The Cancer of Inaction

For my spiritual life, when I go to judge myself, I often find myself thinking back to those momentous occasions in my spiritual life: times at some big Christian event or some incredibly intimate church service. I’ll harken back to the way I felt during worship or the way some pastor’s words moved me. So, on those mornings where I’m “especially tired” or those instances where I simply feel this need to meet with God, I choose instead to look back to those previous religious experiences rather than embrace the new challenge that Christ wants to present to me.

The hard work does not seem necessary. I have no need to continue my pursuit on this day because I ran hard after Him in those days.

That may sound absurd, but every time, my inaction proves this to be the attitude of my heart.

Marking it out in this way makes it seem obvious, but it’s not. There is indeed a thin, fine line between this false attitude and an attitude of genuine faith. I promise you that this line is not easy to observe. If it were, then this struggle would not exist. Because of sin and Satan, though, this struggle remains, and God allows it to remain.

This book serves as a means of analyzing this fine, thin line. For though the example I provided earlier speaks of a quiet time and spiritual discipline, I have found in my own life that this line exists in matters much deeper than whether or not I have a quiet time, not that quiet times are unimportant. I just find that whether or not I am earnestly seeking God through spending time with Him in His Word is a symptom of some deeper cancer.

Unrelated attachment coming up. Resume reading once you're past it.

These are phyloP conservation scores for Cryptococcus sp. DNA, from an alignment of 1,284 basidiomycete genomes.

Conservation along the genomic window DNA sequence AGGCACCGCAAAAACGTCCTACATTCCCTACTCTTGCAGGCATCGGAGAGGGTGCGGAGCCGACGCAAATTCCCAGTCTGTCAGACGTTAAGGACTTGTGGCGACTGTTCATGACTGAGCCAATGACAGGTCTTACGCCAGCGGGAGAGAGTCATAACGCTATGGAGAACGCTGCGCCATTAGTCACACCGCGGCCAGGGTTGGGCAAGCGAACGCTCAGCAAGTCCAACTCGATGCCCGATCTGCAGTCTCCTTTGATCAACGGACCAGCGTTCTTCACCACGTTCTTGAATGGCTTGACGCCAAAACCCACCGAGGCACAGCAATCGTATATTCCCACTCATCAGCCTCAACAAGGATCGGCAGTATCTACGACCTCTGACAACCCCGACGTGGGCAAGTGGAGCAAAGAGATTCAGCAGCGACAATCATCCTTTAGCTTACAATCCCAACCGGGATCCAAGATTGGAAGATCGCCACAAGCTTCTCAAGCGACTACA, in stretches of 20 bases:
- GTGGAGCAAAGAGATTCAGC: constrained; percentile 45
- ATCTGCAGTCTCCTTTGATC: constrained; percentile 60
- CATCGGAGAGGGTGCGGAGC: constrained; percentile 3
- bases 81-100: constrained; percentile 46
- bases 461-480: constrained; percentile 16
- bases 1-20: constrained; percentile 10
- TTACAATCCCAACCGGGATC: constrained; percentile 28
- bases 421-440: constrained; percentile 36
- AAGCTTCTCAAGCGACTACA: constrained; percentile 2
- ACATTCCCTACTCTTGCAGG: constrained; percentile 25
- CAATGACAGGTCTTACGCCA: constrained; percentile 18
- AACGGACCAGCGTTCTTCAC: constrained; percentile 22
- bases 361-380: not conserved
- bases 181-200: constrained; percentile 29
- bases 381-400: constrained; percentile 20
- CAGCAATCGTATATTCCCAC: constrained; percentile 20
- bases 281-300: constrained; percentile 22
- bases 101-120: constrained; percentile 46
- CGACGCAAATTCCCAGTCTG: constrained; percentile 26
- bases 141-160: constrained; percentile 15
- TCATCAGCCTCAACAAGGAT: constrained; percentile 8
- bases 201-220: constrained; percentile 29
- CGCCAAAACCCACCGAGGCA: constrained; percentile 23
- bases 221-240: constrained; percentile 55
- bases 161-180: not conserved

And so, rather than going any deeper, I will simply tell myself that my recent string of consecutive days without a “quiet time” stems from a mere lack of discipline, a matter that I can fix at any time. If I were to be honest, though, there is actually a part of me that has completely ceased desiring God at all. I want fellowship with Him, but the part of my nature that does not want Him has grown bigger. So, as a means of pithy lip service, I find myself satisfied with reading a few lines of the Bible and some inspirational words from a devotional. Better yet, I can have the Bible app on my phone read the words to me itself and thus distance myself even further. I can then continue my day satisfied with the lie that this mirage of devotion has made me close with my Creator and Savior. For good measure, I’ll be sure to put on the worship music in my car during my drive to work or school.

I have painted this portrait up as ridiculous, but the truth is that I have lived out many of my days satisfied with this exact course of action in my approach to my “relationship” with God.

I am allowed to be ignorant of His Spirit. I become pleasantly numb to it, and then I will go to church on Sunday and rejoice that I have been forgiven.

To perpetuate this lie and satisfy whatever sense of conviction might arise, I tithe, give money to the mission, attend conferences outside the usual church service, go to a Bible college, get an M. Div., take a ministry position, charge out into a foreign nation full of zeal for the Gospel, and in all these ways make my life entirely about God. Tragically, however, when I approach the throne of God, He will look me in the eye and tell me that He never knew me.

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